Leap of Faith By Gabrielle Morton Written for her “Identity and Community” Class at MSU, Fall-winter, 2013-14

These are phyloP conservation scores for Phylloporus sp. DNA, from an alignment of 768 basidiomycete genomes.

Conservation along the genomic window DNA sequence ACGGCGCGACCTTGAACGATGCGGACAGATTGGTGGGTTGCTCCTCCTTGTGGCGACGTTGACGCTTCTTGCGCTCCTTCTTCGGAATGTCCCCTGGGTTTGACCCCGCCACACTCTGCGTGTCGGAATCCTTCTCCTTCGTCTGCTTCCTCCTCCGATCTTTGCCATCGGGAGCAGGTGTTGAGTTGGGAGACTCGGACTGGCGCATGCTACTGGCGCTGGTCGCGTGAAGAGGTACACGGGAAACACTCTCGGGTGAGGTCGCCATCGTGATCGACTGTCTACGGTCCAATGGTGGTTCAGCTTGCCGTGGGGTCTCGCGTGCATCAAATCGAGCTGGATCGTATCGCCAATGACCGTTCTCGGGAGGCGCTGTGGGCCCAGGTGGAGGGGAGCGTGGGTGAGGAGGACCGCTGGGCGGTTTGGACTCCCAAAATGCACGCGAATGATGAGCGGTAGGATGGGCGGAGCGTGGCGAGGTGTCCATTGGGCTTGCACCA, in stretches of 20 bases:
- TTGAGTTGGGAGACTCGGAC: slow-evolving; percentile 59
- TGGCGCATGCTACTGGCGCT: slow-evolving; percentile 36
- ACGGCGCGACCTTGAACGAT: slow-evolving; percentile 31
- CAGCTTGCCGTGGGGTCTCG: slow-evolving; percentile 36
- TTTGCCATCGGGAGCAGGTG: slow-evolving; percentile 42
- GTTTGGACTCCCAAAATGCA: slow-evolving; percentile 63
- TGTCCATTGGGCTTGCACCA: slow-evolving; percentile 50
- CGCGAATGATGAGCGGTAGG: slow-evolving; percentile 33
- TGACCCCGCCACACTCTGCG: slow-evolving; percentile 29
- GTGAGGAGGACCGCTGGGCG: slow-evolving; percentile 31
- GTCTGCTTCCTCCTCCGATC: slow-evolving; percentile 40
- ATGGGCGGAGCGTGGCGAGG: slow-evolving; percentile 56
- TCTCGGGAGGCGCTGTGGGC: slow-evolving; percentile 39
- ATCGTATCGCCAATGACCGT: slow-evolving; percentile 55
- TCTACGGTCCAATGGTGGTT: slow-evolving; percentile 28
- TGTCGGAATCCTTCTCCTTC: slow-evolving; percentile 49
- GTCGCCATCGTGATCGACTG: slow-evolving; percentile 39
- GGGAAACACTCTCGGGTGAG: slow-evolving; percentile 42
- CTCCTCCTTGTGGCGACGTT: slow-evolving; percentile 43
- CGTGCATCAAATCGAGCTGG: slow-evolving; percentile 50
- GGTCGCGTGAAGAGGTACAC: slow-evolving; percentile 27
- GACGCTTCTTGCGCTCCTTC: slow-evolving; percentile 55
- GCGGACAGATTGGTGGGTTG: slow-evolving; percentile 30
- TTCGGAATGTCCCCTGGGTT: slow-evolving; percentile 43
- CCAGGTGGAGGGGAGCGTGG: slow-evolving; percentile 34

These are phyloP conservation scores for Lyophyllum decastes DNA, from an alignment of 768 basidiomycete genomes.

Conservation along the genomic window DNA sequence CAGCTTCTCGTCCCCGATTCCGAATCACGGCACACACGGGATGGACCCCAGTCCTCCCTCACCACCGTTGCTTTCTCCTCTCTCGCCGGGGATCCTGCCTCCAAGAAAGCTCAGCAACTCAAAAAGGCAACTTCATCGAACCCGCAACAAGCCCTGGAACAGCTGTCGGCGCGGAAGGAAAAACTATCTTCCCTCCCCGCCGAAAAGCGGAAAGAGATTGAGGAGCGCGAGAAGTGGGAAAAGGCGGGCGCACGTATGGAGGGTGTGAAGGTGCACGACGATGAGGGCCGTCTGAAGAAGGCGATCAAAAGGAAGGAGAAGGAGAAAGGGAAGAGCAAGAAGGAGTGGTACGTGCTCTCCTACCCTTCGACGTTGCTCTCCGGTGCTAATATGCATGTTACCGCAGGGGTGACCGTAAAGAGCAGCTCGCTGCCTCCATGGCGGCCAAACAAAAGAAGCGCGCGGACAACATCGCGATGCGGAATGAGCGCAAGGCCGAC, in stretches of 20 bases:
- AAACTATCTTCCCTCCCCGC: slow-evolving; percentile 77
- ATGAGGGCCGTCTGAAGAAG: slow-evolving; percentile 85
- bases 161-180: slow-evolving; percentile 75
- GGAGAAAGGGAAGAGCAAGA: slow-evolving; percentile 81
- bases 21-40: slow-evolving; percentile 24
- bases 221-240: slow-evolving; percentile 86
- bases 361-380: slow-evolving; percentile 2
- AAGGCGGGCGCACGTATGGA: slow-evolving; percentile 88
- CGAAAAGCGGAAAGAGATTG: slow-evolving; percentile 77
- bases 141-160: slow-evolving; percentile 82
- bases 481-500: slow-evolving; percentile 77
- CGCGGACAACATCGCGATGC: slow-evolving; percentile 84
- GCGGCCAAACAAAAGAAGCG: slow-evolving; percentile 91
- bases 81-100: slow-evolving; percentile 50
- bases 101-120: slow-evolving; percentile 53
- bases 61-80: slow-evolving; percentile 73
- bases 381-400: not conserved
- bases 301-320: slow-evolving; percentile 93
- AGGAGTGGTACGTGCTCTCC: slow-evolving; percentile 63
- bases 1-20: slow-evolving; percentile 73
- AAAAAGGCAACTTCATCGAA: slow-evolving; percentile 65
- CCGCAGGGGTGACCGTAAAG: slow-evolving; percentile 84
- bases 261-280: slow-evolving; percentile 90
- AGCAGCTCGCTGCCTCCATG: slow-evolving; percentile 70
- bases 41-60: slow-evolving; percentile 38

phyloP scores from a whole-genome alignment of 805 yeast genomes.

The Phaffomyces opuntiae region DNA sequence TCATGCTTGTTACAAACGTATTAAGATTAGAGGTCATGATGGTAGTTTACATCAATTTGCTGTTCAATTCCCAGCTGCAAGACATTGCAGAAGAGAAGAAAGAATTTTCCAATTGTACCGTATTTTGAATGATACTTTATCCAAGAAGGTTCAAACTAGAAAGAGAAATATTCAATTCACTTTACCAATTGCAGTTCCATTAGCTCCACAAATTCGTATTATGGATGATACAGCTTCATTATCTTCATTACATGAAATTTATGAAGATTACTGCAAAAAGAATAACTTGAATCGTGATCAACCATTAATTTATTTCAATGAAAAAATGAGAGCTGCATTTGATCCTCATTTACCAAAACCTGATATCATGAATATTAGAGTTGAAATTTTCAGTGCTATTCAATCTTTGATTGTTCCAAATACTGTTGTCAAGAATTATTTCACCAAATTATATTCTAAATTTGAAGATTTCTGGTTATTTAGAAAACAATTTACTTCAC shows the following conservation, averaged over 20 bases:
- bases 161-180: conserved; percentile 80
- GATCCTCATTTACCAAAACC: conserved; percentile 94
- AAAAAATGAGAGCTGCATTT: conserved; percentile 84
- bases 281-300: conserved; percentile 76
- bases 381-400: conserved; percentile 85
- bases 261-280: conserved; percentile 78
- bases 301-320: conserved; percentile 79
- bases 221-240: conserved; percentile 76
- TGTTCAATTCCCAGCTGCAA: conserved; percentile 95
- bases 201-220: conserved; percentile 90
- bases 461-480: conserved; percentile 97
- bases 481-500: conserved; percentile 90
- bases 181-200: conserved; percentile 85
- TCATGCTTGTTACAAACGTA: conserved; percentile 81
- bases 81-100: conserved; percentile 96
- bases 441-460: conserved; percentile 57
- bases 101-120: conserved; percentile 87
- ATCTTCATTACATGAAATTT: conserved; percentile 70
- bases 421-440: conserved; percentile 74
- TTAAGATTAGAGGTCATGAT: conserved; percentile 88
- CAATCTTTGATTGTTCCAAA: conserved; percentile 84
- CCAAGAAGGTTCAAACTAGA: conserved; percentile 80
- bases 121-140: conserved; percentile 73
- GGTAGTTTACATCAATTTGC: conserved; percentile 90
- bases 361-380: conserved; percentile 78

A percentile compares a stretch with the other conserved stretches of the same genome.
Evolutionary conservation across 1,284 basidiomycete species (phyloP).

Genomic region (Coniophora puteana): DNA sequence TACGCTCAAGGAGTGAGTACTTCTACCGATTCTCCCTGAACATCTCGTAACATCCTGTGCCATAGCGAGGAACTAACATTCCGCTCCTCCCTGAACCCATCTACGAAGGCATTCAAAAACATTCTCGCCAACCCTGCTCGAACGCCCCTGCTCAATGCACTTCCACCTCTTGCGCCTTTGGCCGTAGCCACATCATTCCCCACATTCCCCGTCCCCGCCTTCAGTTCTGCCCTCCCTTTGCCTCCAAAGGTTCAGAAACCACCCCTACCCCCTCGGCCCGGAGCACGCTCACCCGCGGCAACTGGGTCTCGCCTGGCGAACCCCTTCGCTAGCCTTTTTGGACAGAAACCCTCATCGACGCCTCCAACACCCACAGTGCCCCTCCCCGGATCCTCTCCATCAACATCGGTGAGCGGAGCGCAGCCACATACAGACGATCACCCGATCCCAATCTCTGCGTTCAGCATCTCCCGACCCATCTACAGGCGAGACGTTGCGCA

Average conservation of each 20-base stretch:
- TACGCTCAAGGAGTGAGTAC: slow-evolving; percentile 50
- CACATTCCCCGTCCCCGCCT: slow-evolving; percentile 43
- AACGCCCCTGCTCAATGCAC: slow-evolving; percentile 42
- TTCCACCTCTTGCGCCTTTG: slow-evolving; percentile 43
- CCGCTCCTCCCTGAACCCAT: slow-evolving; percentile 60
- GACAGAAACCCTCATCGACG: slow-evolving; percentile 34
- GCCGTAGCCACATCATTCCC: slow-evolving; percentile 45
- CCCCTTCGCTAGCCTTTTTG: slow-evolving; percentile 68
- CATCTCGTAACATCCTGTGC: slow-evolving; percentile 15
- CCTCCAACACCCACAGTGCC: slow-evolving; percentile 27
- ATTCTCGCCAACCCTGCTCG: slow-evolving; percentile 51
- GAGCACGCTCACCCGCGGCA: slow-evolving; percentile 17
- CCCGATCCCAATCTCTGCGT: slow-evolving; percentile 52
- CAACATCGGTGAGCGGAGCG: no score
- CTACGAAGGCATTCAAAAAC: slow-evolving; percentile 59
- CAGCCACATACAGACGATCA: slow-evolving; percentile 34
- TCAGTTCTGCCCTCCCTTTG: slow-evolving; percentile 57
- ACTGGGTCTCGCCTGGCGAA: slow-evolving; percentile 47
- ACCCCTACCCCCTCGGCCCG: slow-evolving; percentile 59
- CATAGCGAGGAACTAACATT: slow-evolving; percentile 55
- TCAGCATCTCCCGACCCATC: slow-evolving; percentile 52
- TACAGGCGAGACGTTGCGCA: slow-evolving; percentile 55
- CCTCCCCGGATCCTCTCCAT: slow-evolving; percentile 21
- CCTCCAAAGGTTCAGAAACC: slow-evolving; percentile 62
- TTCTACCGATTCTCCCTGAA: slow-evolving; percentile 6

Suspended in the clouds, strapped to a rusted steel cable by only a few belt buckles, I stand at the edge of a mountain with a 500-foot drop below. Through squinty, teary eyes I can just make out my dad in the distant mist, waiting on the other side of this long metal cable. Unfamiliar men speak quickly in Spanish urging me to just close my eyes, lift my feet, and fall. I’ve never been good at this, the whole spur-of-the-moment-you-might-die-doing-this-but-do-it-anyway type of thing. I had been struggled enduring the relative comfort and safety of the seven-hour plane ride to Malingua Pamba, Ecuador, where I now find myself, frozen in place, strapped to an overhead wire but with the feet trying to extend roots in the hard rocky soil beneath. With an un-nameable, primal fear, I somehow rip my feet from the ground and let myself plummet through the sky, leaving any remaining sense of comfort on the mountainside behind. Suddenly I am skimming mere inches above the tree tops, my heart nearly pounding through my chest and overwhelmed with a new sense of liberation. Never before have I embraced the lack of control that comes from letting go to plummet towards a seemingly sure death. Reaching the other side, my feet scramble to settle amongst the roots and rocks, my mind begins to absorb my surroundings and I am suddenly able to cherish a reality that I am just now beginning to see. This is a new world to me, one with boundaries far outside of the hustle and bustle of the white, middle class suburb that I’ve grown up in. Just as my feet fought in giving up the safety of the mountainside, I am also hesitant to embrace the mud hut, with straw bed, and no running water or electricity that will be my new “home” for the next two weeks in one of the poorest villages in Ecuador. It seems so very far from the glamorous vacations I have been accustomed too. I am here to meet my Aunt Pam, who stumbled upon a tiny cluster of buildings perched along a vast gorge on one of her crazy biking trips through the mountains. She quickly fell in love with the people and over the last 12 years has put all of her efforts into building a school and community center here. I arrive exhausted on a ramshackle bus crammed between a crate of live chickens on one side, and a sleeping old man slouching on limy left shoulder. My view out of the cracked, mud-splattered window is of the bald bus tire wobbling inches away from the edge of the mountain trail. If things go wrong there is no railing to keep us from plummeting into the abyss. My world seems so much different from theirs, and on the surface it is. I am on the outside looking in, heading to a village without any formal education, the average family making just 20 dollars a month. My Spanish tongue doesn’t allow me to express myself beyond the words blue and the numbers one through ten. I am terrified to venture into this world that exists outside of my favorites “Teen Vogue” and “The Hills”. I had been so content to just hang from the wire, with my feet planted firmly on the platform. Luckily, again I am not allowed to wallow in that false sense of safety. Before I know it, I spill disheveled from the bus and into the arms of welcoming, loving, happy people, laughing and kissing my cheeks, calling me “Miss Gabriella”. In an instant, the sun weathered faces, yellowing teeth and fingernails packed with earth stop being so terrifying and foreign. I am immersed in the sounds, scents and sights. I begin to see these villagers for they are …people. The women have leathered, wrinkled skin from working in the fields all day. They look much older than they are, proving that they have had to fight to be where they are today. Despite the fact that they own nearly nothing beyond the clothes on their backs, they generously offer me anything they have, from plates of the Ecuadorian delicacy know as cuy (guinea pig), to hand knit, yarn bags. I pick up speed as I venture into the unknown. I am gong so fast and have no intention of slowing down even if I could. I began to love the journey. These people that I previously knew nothing about begin showing me what matters in life. The language barrier that existed between us does not keep us from communicating. I began to love the people just as my Aunt does. I develop a crush on a boy named William, who wears the same threadbare outfit everyday, and he kisses me on my cheek as I leave. Despite being unable to communicate verbally, he teaches me now to cha-cha and we dance all night long at the grand opening of the community center my Aunt Pam built. I learn so much about happiness even though the closest cell service is hours away, and I have had to learn to pee in a hole in the ground. I find myself with the privilege of helping these young women step off of their ledges on the same mountains that just a week before I so desperately clung to, unwilling to venture into the unknown and leave behind the life that was expected to me. I meet with girls, all my age or younger as they are preparing themselves to be married and then get pregnant as soon as they begin their menstrual cycles. They take for granted that their days will be spent working the fields to support their families. I fill their heads with the possibilities of getting an education and having a career before starting families. Planning for themselves is something that is never thought about in their village. I teach them that contrary to what they have been taught to believe, boys are no more important than them. I further attempt to knock down the gender barrier by teaching them to play soccer, a sport that until now is reserved only for the boys to play. The girls wide brown eyes light up as their muddy, plastic work shoes make contact with the tattered soccer ball, and I recognize in them the same feelings of exhilaration I had felt just weeks before as I stepped away from the rocky earth, into thin air to soar inches form the tree tops suspended on that rusted cable. So we all took a leap of faith, not knowing exactly where we’d land. When I began, I was so unsure of where the experience would take me and as the weeks slid by, despite my desires, I realized I couldn’t stay in the mountains forever. Like the zip line, life keeps on moving without an option to slow down. Looking back I realize that my final destination was traveling into the hearts and minds of the people I met. I live in a society where everyone strives to have the latest of everything from iPhones and Luis Vuitton handbags to collecting the most followers on Twitter. I envy the happiness that nothing can bring. At the end of the day, it is evident that we are all looking for the same thing…happiness. The people of Malingua Pamba just take a more direct route to find it. I’m so thankful I reluctantly stepped off of that first ledge. While life’s journeys do not always get easier, taking the first step does. If find comfort in knowing that while the destination is not always clear, being willing to take that step into space offers the chance to soar into the happiness that the journey can bring.